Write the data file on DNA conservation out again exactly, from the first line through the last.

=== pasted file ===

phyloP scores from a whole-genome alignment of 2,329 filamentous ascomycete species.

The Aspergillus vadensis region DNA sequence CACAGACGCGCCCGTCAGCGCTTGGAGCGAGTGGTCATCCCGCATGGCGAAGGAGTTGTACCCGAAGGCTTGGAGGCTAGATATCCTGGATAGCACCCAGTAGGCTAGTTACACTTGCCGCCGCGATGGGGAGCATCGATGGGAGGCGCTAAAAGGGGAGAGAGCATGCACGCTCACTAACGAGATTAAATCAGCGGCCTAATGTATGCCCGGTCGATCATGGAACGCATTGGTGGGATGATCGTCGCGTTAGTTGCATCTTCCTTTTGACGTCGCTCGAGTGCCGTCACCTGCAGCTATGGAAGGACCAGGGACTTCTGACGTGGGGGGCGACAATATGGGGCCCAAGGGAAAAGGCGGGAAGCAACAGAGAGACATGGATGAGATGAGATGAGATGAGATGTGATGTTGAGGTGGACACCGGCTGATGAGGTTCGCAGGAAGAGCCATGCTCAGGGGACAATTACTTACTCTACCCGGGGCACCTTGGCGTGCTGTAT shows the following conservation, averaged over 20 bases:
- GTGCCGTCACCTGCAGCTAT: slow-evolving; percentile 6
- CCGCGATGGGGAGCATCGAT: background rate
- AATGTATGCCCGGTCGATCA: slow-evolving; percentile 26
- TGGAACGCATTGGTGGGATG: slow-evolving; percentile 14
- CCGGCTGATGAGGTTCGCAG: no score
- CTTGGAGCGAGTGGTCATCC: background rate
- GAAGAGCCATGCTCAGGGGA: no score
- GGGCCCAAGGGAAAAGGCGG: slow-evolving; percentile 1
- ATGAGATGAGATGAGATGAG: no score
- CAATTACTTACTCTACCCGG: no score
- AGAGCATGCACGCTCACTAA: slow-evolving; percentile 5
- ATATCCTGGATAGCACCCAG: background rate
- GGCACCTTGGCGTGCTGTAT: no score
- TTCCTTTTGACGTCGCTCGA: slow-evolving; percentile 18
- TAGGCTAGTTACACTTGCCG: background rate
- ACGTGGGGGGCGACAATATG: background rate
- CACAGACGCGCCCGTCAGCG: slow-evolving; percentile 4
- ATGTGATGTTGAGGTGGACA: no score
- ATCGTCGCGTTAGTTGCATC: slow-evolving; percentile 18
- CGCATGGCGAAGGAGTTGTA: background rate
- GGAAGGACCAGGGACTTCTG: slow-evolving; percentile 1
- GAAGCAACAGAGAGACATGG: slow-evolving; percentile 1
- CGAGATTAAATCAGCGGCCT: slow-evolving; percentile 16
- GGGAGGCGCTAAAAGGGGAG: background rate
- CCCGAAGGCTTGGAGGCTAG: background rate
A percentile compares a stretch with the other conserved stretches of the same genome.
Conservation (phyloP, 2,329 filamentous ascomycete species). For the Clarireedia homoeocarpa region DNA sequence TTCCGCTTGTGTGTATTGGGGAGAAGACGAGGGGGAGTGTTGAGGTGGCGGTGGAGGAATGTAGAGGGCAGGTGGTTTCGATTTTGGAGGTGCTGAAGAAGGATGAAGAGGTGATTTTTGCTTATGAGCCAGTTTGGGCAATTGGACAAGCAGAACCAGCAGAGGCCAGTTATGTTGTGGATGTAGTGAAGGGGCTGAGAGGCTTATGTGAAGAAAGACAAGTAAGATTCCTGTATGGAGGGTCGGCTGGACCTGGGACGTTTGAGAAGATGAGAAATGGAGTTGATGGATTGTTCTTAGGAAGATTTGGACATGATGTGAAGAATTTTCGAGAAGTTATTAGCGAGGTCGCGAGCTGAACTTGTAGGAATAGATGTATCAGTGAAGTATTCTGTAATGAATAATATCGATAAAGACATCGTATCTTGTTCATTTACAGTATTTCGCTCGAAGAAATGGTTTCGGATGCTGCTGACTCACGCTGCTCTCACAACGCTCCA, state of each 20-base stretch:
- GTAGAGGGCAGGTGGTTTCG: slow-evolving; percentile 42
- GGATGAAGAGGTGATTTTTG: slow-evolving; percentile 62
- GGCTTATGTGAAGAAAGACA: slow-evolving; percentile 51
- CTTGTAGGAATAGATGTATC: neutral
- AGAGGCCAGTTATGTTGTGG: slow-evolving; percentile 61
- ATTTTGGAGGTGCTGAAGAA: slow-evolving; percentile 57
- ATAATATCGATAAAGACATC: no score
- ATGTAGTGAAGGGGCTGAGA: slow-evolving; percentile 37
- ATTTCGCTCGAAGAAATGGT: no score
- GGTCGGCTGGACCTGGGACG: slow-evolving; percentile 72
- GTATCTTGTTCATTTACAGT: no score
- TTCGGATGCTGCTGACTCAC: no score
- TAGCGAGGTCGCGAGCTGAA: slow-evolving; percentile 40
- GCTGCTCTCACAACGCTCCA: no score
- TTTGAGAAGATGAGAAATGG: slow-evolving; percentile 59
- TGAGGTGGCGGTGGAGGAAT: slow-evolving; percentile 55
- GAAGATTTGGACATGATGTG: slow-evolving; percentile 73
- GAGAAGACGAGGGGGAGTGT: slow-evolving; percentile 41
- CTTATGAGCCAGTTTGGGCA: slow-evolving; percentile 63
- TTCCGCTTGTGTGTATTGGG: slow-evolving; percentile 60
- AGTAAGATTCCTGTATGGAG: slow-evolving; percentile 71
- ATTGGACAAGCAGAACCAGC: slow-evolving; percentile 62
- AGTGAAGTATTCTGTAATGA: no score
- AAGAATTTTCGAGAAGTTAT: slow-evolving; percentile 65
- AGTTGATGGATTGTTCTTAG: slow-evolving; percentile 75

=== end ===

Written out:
phyloP scores from a whole-genome alignment of 2,329 filamentous ascomycete species.

The Aspergillus vadensis region DNA sequence CACAGACGCGCCCGTCAGCGCTTGGAGCGAGTGGTCATCCCGCATGGCGAAGGAGTTGTACCCGAAGGCTTGGAGGCTAGATATCCTGGATAGCACCCAGTAGGCTAGTTACACTTGCCGCCGCGATGGGGAGCATCGATGGGAGGCGCTAAAAGGGGAGAGAGCATGCACGCTCACTAACGAGATTAAATCAGCGGCCTAATGTATGCCCGGTCGATCATGGAACGCATTGGTGGGATGATCGTCGCGTTAGTTGCATCTTCCTTTTGACGTCGCTCGAGTGCCGTCACCTGCAGCTATGGAAGGACCAGGGACTTCTGACGTGGGGGGCGACAATATGGGGCCCAAGGGAAAAGGCGGGAAGCAACAGAGAGACATGGATGAGATGAGATGAGATGAGATGTGATGTTGAGGTGGACACCGGCTGATGAGGTTCGCAGGAAGAGCCATGCTCAGGGGACAATTACTTACTCTACCCGGGGCACCTTGGCGTGCTGTAT shows the following conservation, averaged over 20 bases:
- GTGCCGTCACCTGCAGCTAT: slow-evolving; percentile 6
- CCGCGATGGGGAGCATCGAT: background rate
- AATGTATGCCCGGTCGATCA: slow-evolving; percentile 26
- TGGAACGCATTGGTGGGATG: slow-evolving; percentile 14
- CCGGCTGATGAGGTTCGCAG: no score
- CTTGGAGCGAGTGGTCATCC: background rate
- GAAGAGCCATGCTCAGGGGA: no score
- GGGCCCAAGGGAAAAGGCGG: slow-evolving; percentile 1
- ATGAGATGAGATGAGATGAG: no score
- CAATTACTTACTCTACCCGG: no score
- AGAGCATGCACGCTCACTAA: slow-evolving; percentile 5
- ATATCCTGGATAGCACCCAG: background rate
- GGCACCTTGGCGTGCTGTAT: no score
- TTCCTTTTGACGTCGCTCGA: slow-evolving; percentile 18
- TAGGCTAGTTACACTTGCCG: background rate
- ACGTGGGGGGCGACAATATG: background rate
- CACAGACGCGCCCGTCAGCG: slow-evolving; percentile 4
- ATGTGATGTTGAGGTGGACA: no score
- ATCGTCGCGTTAGTTGCATC: slow-evolving; percentile 18
- CGCATGGCGAAGGAGTTGTA: background rate
- GGAAGGACCAGGGACTTCTG: slow-evolving; percentile 1
- GAAGCAACAGAGAGACATGG: slow-evolving; percentile 1
- CGAGATTAAATCAGCGGCCT: slow-evolving; percentile 16
- GGGAGGCGCTAAAAGGGGAG: background rate
- CCCGAAGGCTTGGAGGCTAG: background rate
A percentile compares a stretch with the other conserved stretches of the same genome.
Conservation (phyloP, 2,329 filamentous ascomycete species). For the Clarireedia homoeocarpa region DNA sequence TTCCGCTTGTGTGTATTGGGGAGAAGACGAGGGGGAGTGTTGAGGTGGCGGTGGAGGAATGTAGAGGGCAGGTGGTTTCGATTTTGGAGGTGCTGAAGAAGGATGAAGAGGTGATTTTTGCTTATGAGCCAGTTTGGGCAATTGGACAAGCAGAACCAGCAGAGGCCAGTTATGTTGTGGATGTAGTGAAGGGGCTGAGAGGCTTATGTGAAGAAAGACAAGTAAGATTCCTGTATGGAGGGTCGGCTGGACCTGGGACGTTTGAGAAGATGAGAAATGGAGTTGATGGATTGTTCTTAGGAAGATTTGGACATGATGTGAAGAATTTTCGAGAAGTTATTAGCGAGGTCGCGAGCTGAACTTGTAGGAATAGATGTATCAGTGAAGTATTCTGTAATGAATAATATCGATAAAGACATCGTATCTTGTTCATTTACAGTATTTCGCTCGAAGAAATGGTTTCGGATGCTGCTGACTCACGCTGCTCTCACAACGCTCCA, state of each 20-base stretch:
- GTAGAGGGCAGGTGGTTTCG: slow-evolving; percentile 42
- GGATGAAGAGGTGATTTTTG: slow-evolving; percentile 62
- GGCTTATGTGAAGAAAGACA: slow-evolving; percentile 51
- CTTGTAGGAATAGATGTATC: neutral
- AGAGGCCAGTTATGTTGTGG: slow-evolving; percentile 61
- ATTTTGGAGGTGCTGAAGAA: slow-evolving; percentile 57
- ATAATATCGATAAAGACATC: no score
- ATGTAGTGAAGGGGCTGAGA: slow-evolving; percentile 37
- ATTTCGCTCGAAGAAATGGT: no score
- GGTCGGCTGGACCTGGGACG: slow-evolving; percentile 72
- GTATCTTGTTCATTTACAGT: no score
- TTCGGATGCTGCTGACTCAC: no score
- TAGCGAGGTCGCGAGCTGAA: slow-evolving; percentile 40
- GCTGCTCTCACAACGCTCCA: no score
- TTTGAGAAGATGAGAAATGG: slow-evolving; percentile 59
- TGAGGTGGCGGTGGAGGAAT: slow-evolving; percentile 55
- GAAGATTTGGACATGATGTG: slow-evolving; percentile 73
- GAGAAGACGAGGGGGAGTGT: slow-evolving; percentile 41
- CTTATGAGCCAGTTTGGGCA: slow-evolving; percentile 63
- TTCCGCTTGTGTGTATTGGG: slow-evolving; percentile 60
- AGTAAGATTCCTGTATGGAG: slow-evolving; percentile 71
- ATTGGACAAGCAGAACCAGC: slow-evolving; percentile 62
- AGTGAAGTATTCTGTAATGA: no score
- AAGAATTTTCGAGAAGTTAT: slow-evolving; percentile 65
- AGTTGATGGATTGTTCTTAG: slow-evolving; percentile 75